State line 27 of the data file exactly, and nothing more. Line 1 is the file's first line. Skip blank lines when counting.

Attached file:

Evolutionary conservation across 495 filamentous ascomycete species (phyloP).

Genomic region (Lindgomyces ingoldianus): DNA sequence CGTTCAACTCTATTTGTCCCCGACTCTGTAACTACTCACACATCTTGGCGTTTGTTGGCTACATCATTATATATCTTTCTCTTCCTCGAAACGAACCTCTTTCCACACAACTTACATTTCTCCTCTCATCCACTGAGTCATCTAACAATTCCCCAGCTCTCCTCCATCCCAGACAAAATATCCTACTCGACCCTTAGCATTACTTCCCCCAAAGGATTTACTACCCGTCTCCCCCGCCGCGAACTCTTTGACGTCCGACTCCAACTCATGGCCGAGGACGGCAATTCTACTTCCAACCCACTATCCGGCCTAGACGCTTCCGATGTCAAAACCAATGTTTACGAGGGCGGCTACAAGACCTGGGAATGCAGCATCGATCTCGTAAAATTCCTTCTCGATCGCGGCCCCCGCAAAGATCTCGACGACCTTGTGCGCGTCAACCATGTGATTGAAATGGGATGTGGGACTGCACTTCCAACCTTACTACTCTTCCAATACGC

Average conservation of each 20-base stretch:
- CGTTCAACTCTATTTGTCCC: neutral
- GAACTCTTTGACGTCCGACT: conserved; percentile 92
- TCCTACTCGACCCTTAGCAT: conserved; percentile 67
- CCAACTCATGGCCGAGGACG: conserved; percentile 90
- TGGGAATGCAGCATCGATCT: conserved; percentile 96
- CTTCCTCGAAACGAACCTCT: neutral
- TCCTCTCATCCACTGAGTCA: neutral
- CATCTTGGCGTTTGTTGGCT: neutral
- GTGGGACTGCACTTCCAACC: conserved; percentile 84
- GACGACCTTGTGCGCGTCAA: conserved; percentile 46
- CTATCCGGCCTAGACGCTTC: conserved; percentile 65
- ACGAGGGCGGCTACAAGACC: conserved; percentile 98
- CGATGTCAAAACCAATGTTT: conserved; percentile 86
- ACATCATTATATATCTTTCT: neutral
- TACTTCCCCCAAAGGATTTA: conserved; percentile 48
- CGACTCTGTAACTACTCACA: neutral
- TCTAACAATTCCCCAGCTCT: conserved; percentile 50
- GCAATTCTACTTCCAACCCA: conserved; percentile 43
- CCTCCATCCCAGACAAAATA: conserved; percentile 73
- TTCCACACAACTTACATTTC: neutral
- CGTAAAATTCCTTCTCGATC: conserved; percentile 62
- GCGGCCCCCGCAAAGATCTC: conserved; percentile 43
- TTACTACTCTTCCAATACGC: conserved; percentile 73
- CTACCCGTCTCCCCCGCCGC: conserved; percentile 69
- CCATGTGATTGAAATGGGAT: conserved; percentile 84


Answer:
- CTACCCGTCTCCCCCGCCGC: conserved; percentile 69